and when I finally get to that piece i think.....this wasn't as hard as I thought it would be but if I can play THAT song then im good. I never seem to reach good!! Technically that is musically I think I sound ok and it just recently happned ^_^

February 13, 2007 at 06:51 PM · Hi,

I think that you have to do your best on a daily basis and seek constant improvement. Superlatives like good or bad are pretty much useless. Thinking in objective terms is better. Find what you need to improve, figure out how it works and incorporate that into your practice. One improves for life...


February 17, 2007 at 02:55 AM · When I first started, I used to think I was the best violinist in the world.

7 years later (now), I always find some flaws in my playing. I once listened to my own recording of Bach concerto. I thought it was "not bad" while I was playing it, but it was actually so bad that I was scared out of my wits. There are always bad moments... but there are always some good moments, too.

February 20, 2007 at 10:01 PM · I was playing with confidence and good intonation by the age of 10, so 6 years.

February 20, 2007 at 10:51 PM · "I think given that, the question could be put in terms of, how long did you play before the little hairs on the back of your necks stood up while playing something you really love?"- I cannot recall who it was that said this, but whoever it was these are words well said.

February 21, 2007 at 06:53 AM · Uh,

I just started today. I can play "Hot Cross Buns". It's kinda scratchy though. I just rented my violin yesterday and I think I'm going to hook up with this teacher tomorrow.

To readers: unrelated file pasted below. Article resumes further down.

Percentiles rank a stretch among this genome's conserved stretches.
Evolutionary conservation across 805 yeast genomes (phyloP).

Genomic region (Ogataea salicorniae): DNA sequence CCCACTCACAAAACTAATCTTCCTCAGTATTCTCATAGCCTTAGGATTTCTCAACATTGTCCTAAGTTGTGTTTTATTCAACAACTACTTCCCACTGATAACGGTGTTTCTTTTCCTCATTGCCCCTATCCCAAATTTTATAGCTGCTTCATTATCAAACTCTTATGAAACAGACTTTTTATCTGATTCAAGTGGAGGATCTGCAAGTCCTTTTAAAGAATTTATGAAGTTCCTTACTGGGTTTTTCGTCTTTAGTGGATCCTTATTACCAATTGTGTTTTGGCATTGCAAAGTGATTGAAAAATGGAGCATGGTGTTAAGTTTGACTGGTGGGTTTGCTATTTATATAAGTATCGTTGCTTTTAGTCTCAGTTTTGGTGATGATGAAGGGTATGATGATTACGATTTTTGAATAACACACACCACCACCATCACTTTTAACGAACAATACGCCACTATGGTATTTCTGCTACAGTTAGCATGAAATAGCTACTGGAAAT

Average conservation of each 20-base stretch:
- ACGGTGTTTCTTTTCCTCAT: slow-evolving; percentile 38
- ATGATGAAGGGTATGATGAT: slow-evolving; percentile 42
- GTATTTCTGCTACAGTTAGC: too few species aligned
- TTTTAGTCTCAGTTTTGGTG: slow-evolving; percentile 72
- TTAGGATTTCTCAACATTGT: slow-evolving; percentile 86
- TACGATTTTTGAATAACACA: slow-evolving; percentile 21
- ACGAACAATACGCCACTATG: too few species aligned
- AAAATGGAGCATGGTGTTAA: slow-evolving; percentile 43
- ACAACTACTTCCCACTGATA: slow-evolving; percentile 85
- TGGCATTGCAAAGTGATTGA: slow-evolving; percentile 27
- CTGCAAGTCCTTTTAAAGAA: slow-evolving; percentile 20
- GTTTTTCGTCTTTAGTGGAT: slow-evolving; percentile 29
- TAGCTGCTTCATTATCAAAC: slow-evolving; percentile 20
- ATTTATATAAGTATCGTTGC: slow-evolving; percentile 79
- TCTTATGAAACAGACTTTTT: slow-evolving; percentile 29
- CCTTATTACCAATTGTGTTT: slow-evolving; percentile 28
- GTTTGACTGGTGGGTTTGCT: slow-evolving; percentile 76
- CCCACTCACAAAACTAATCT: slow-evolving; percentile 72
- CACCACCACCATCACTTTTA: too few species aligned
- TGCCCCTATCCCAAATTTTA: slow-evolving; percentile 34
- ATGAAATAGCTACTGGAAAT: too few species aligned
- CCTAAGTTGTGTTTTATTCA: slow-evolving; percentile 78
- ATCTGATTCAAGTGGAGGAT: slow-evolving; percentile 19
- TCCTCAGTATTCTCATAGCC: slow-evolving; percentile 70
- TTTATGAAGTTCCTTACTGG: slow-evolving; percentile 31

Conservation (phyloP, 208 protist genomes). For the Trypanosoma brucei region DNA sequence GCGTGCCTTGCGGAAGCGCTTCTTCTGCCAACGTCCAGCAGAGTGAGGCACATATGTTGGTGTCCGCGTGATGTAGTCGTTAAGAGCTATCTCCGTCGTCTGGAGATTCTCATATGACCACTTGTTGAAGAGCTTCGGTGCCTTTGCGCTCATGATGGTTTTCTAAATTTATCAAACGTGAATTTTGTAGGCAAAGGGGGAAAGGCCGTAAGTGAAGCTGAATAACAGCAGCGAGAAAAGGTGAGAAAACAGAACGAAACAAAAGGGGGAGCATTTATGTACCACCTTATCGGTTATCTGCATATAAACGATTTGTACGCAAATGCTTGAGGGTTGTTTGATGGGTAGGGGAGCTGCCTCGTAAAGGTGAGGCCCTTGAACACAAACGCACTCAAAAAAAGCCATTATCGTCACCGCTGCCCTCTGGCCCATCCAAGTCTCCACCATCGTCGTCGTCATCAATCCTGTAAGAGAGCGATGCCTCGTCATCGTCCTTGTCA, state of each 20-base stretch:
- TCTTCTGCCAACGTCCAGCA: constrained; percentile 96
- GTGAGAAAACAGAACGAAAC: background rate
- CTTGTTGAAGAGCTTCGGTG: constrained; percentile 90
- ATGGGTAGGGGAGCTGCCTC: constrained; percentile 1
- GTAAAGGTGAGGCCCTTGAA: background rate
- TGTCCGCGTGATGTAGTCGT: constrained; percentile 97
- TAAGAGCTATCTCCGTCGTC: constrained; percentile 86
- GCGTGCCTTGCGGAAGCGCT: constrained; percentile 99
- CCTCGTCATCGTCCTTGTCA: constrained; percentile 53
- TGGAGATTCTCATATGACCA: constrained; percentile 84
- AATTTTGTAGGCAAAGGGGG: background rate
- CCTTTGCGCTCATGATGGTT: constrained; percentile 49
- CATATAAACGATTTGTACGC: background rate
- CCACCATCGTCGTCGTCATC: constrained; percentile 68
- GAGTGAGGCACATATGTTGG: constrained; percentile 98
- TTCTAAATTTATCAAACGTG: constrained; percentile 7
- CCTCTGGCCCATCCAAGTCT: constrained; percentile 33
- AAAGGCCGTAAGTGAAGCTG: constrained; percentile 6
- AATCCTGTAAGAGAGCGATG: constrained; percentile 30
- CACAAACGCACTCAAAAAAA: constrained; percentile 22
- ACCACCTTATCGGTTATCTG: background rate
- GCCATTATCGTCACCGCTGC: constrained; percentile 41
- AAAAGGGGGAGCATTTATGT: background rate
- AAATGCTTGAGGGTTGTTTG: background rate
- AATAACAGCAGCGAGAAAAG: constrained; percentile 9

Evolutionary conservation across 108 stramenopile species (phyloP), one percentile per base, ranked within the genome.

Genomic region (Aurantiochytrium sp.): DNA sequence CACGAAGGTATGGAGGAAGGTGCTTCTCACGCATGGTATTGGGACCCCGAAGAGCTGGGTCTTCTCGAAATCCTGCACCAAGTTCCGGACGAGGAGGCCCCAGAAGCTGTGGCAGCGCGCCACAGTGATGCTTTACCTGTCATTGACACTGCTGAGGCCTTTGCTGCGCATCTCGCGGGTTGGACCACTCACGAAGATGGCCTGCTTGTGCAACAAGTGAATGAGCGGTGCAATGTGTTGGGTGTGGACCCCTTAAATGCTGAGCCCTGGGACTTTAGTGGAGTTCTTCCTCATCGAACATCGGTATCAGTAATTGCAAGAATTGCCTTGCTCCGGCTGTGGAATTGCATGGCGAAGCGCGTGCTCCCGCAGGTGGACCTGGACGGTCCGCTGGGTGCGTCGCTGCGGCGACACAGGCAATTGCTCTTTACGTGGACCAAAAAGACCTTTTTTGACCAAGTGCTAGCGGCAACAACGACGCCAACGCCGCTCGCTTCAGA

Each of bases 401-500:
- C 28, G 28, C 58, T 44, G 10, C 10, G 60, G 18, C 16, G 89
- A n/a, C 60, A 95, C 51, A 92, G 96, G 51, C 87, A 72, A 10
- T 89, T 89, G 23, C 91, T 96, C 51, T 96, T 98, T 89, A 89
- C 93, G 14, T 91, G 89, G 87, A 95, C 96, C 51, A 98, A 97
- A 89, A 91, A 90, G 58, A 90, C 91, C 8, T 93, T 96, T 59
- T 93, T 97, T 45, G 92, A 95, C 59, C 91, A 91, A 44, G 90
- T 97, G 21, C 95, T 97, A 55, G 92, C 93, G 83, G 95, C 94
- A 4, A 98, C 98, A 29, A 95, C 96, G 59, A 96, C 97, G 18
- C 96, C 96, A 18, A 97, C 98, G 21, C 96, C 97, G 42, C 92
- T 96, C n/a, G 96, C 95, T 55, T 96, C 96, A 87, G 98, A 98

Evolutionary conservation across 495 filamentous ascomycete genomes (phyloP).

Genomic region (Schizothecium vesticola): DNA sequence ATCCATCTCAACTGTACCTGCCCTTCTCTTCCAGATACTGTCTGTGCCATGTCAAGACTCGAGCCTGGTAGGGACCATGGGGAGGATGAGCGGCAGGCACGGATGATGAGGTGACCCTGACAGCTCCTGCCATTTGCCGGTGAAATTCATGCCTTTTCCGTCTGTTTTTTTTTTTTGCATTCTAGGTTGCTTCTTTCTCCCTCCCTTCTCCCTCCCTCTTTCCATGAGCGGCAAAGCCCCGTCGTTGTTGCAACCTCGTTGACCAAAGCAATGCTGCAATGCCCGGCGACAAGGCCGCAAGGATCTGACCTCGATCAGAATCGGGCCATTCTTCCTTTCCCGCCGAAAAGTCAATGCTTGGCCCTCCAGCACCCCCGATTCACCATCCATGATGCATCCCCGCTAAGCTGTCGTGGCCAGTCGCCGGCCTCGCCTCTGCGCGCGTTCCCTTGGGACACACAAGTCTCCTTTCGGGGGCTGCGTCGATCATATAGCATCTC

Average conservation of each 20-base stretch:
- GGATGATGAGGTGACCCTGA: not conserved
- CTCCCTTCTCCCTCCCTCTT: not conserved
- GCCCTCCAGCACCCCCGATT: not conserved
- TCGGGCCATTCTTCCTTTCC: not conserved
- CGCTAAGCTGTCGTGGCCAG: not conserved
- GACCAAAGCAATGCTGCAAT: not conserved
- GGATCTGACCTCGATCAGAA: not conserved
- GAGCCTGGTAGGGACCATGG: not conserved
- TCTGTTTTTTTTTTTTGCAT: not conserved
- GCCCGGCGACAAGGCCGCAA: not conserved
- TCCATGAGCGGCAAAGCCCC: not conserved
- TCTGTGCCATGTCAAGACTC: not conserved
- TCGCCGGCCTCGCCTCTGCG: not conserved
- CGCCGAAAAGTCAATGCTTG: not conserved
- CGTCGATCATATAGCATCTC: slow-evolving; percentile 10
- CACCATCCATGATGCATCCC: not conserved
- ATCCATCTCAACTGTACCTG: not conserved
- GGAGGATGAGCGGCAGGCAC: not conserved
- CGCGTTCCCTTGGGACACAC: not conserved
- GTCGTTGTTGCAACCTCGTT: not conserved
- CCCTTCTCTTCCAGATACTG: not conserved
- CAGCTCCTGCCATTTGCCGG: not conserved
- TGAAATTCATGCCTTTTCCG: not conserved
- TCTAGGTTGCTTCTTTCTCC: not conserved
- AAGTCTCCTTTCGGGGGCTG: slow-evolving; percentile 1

February 21, 2007 at 10:05 AM · I like to go by degrees.

You can sound okay, and play really tough stuff, but then when you go back to rep you've played, you should sound better.

A way I try to make sure I sound better is by listening to recordings and comparing. Then I record myself and see if I have progressed -- surely enough... I do.

It takes time; eventually your scales will get better, your basic shifts, your thirds, octaves... and then you start playing everything and practicing and preparing things more "constructively".

Like Susan Jang says, what really matters is how well you play something, not how much... but while you're with a teacher, "learn" as many concertos as you can -- then go back and fix them or play them when you feel you can do more justice to them or can execute them well/better.


P.S. And I like to think, "Nothing is really out of reach or difficult -- rather, the patience and time used is of major concern -- do you have time and can you practice efficiently; do you have the patience to progress and wait it out? If you do, then play the piece."